Once you have spoken to thwe parents about your new plan you need to walk into your classroom and tell theses children that today is the very first day of school (not in a threatebing way, in a nurturing, exciting way) and introduce everything - all the rules and routimes all over again. You need to tell them the rules and routines and you MUST administer those consequences that you discussed with parents as soon as the behabior warrants it. They must see you as serious about this. No second chances.

    Inform the principal about what your plans are. Sit down with your TA and tell her EXACTLY what her jobs will be. Is it to keep the kids quitre during circle time? Than you need to give her the authority, now, to adminster consequences (agreed upon consequences) when kids get out of hand. You don't have time to give her those instructions on the spur of the moment.

    I hope some of this helps. Let us know how it goes.
     
  6. agdamity

    agdamity Fanatic

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    Dec 16, 2007

    Create a behavior plan for those students who are giving you the most trouble. Let them earn rewards based on their behavior--for example, if they come to the carpet and sit as they are supposed to for circle time, then they get.... (whatever option you have for rewards). The more consistent they get with that behavior, then you remove the reward and add an expectation. Should students do this without a reward? Yes. At this point, are they? No. It seems like there has been a lot of negative consequences for certain students, so they don't see the point in behaving, maybe if you try positive consequences, they will come around.
     
  7. Blanche

    Blanche Rookie

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    Dec 17, 2007

    I have talked to the parents and even invited them in to spend some time with their child in the classroom so what we are doing in school can be more consistant with what they do at home. I use a ton of positive reinforcment by pointing out good behaviors and really making a big deal of it when my few "toughies" are making good choices. I am not allowed to use rewards but I have tried using a "brag" sticker book for each of them which was working for a while and maybe will work again. You are both right that I need to give some of the suggestions that I am trying time to take effect. After a night sleep I think that what I will do is just start the activity at circle with the children who clean up first and are ready instead of singing lots of songs waiting for the others to finish picking up what they are playing with. That way the students who are attending will not have to wait and potentially cause problems because they have been there too long waiting. I also think that some of my transiition activities need some time to take effect because they are new and exciting, but the children need time to learn them as well. I am also only going to use a quick time out for those students who get out of control and are hitting, for the rest of them it is practice in using their words and redirection. I also think that if I give a few of my "toughies" special jobs in the classroom it will make them feel special and we can build up our relationship again. I have two girls in my class that I could put in charge of a few activities with some of my lower leveled students that would make them feel important and it would also be a huge help to me for them to be peer teachers with some simple things like colors and shapes. Thank you for all of your suggestions and for letting me verbally vomit my problem to all you. I feel much more confident than I did yesterday and I know that I can turn it around.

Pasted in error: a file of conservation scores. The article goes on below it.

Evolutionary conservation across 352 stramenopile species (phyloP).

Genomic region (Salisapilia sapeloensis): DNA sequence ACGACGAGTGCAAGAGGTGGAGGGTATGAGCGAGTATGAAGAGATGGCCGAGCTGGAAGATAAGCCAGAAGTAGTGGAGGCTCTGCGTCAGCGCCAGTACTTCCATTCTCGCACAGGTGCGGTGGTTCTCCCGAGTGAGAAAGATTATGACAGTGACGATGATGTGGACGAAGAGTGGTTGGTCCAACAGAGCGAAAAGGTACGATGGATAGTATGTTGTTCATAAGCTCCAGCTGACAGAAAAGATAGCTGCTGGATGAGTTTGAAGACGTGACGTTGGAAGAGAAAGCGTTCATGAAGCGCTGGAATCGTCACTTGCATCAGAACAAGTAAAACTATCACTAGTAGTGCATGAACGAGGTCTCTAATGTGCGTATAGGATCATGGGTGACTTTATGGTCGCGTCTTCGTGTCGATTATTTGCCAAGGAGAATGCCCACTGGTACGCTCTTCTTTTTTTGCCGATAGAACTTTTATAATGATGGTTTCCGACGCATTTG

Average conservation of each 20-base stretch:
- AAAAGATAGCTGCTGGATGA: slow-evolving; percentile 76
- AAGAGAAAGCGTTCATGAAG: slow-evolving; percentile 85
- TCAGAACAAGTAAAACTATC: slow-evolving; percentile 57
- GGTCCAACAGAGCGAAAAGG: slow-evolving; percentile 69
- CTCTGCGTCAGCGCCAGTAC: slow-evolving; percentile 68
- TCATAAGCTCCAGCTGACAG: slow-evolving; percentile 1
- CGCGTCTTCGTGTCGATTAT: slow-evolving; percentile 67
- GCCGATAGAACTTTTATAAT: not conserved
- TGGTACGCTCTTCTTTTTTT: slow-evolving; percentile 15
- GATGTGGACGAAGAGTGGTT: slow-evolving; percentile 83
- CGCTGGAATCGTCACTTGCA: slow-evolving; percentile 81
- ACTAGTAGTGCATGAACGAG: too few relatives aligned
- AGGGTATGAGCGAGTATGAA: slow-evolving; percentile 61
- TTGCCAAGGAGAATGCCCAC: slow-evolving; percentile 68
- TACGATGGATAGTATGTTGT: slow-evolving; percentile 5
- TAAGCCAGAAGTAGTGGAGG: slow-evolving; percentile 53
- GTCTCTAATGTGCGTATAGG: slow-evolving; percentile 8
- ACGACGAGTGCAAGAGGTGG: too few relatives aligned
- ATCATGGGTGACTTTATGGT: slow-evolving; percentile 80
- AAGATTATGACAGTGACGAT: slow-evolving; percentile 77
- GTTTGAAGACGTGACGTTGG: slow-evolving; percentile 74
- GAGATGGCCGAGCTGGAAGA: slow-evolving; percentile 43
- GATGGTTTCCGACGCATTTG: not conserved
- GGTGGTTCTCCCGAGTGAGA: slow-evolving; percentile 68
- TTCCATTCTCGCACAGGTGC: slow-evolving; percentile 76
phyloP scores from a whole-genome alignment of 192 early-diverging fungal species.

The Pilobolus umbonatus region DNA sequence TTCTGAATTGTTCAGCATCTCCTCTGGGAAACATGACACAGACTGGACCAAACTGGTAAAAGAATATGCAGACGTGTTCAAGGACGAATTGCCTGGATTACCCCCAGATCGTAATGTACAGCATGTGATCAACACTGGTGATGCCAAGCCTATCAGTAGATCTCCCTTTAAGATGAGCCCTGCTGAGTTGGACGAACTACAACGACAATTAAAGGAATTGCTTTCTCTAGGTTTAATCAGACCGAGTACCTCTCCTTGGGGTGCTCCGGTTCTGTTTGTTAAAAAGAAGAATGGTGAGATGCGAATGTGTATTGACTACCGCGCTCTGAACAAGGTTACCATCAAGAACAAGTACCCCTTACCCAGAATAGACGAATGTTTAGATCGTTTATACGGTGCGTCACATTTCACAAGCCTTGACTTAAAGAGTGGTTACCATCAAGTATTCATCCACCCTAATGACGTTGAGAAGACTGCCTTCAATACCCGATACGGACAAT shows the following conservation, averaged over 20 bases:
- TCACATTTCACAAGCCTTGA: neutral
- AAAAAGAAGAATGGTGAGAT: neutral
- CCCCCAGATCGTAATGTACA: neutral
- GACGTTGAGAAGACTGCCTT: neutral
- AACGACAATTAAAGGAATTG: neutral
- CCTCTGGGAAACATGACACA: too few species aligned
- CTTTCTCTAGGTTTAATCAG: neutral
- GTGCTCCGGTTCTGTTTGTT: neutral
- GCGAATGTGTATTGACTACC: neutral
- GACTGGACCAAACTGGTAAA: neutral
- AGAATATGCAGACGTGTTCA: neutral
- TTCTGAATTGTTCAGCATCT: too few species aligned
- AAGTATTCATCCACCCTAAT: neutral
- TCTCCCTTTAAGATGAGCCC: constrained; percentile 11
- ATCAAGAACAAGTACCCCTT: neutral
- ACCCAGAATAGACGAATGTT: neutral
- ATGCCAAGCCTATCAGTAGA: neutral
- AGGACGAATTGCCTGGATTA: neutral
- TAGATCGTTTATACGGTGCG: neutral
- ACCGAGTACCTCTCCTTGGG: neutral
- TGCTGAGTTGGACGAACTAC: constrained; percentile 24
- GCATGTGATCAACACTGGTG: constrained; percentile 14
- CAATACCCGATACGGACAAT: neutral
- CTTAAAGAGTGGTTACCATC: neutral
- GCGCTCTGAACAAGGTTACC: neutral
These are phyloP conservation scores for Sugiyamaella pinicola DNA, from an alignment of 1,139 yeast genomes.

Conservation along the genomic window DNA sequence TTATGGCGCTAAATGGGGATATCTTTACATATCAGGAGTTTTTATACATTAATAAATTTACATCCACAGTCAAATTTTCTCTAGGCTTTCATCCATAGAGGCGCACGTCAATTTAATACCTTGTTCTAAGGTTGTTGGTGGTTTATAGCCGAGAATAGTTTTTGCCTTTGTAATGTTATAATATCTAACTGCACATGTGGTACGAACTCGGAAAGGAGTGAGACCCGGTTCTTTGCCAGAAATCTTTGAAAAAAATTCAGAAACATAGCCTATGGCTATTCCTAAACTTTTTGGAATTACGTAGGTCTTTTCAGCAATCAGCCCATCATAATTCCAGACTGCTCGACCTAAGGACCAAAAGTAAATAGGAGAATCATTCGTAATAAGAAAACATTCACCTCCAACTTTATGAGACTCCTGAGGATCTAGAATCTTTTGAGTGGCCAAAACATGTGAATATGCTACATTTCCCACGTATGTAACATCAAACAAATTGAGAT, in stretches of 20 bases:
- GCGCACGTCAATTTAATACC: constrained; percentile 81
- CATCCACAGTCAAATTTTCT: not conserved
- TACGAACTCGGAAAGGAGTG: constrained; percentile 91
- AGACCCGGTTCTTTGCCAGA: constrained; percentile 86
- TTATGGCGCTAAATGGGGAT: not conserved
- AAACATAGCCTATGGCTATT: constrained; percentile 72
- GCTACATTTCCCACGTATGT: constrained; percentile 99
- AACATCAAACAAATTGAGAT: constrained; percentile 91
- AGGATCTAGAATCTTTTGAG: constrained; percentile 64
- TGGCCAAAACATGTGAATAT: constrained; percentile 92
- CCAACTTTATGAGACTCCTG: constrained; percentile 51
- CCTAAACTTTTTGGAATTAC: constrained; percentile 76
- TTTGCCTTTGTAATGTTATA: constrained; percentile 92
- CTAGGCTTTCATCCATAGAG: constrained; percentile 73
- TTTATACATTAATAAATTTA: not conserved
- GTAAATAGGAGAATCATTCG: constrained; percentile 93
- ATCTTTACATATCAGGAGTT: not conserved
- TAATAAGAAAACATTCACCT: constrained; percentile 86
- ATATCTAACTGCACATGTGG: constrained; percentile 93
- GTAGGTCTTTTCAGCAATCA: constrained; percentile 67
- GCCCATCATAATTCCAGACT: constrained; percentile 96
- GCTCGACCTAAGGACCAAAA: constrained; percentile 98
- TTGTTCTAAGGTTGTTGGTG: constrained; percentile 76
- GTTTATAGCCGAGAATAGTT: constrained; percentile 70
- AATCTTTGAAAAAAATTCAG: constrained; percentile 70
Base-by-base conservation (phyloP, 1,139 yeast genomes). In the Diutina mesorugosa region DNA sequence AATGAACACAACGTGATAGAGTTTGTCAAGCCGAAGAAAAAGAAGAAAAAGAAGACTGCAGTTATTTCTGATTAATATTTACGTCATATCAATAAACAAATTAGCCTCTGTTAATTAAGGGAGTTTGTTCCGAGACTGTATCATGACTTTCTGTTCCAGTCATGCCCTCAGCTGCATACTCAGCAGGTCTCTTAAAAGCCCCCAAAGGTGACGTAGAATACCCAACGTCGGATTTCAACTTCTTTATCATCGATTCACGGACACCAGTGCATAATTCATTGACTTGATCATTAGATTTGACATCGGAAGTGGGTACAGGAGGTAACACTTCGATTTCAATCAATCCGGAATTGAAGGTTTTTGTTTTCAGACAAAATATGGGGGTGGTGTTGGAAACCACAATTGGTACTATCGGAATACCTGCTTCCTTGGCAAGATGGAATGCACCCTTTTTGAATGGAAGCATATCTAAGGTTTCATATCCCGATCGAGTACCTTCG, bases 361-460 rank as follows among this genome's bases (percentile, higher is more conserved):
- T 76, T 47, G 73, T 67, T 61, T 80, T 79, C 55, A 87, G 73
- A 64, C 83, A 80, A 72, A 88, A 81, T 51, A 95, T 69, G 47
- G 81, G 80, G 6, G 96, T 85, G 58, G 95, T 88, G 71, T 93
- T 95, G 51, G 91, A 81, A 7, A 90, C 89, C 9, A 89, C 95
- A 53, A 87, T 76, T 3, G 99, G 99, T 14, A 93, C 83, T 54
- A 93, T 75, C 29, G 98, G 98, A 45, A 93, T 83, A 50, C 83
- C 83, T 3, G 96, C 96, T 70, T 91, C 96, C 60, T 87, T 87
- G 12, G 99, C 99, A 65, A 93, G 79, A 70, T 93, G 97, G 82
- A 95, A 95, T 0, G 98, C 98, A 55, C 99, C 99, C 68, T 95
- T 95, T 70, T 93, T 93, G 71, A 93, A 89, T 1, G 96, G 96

8. coffee-queen

    coffee-queen Rookie

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    Dec 18, 2007

    let me know what eventually works for you! in reading your initial post it sounds like my kindergarten classroom to a T. it is also my second year teaching, and i've never felt so frustrated. at least you have someone in your room with you...i'm alone.